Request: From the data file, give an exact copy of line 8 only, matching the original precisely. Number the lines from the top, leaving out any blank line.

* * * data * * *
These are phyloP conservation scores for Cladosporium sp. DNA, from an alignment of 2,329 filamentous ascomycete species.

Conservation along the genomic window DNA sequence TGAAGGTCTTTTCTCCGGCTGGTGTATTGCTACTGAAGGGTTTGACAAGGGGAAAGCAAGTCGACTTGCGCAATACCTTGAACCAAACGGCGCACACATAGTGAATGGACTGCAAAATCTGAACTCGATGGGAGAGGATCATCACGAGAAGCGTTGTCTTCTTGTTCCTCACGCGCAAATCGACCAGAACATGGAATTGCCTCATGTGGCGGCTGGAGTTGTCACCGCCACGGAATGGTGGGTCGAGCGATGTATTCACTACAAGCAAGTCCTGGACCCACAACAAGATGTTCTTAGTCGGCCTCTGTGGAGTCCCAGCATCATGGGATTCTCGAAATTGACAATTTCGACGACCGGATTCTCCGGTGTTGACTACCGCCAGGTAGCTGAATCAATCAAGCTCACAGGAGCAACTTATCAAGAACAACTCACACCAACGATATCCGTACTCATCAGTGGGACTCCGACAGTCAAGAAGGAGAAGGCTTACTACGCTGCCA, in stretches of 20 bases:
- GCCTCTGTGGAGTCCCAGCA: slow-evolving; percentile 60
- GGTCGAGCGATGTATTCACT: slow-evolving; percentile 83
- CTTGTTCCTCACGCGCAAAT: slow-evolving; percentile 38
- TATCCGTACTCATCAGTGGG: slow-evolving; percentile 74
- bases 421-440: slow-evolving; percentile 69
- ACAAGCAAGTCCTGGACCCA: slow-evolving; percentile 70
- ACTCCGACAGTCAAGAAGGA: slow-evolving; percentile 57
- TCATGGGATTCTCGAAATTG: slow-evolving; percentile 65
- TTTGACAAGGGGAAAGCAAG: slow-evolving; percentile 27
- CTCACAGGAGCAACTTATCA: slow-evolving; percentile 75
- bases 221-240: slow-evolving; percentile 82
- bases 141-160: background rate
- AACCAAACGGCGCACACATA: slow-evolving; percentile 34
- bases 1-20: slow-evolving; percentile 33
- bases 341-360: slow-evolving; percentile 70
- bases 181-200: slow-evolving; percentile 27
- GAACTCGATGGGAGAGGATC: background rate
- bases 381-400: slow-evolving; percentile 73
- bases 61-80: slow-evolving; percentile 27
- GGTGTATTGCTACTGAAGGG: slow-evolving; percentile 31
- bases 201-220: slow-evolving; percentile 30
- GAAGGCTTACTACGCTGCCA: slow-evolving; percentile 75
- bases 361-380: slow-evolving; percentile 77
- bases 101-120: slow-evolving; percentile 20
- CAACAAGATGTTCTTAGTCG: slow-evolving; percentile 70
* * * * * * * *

- ACAAGCAAGTCCTGGACCCA: slow-evolving; percentile 70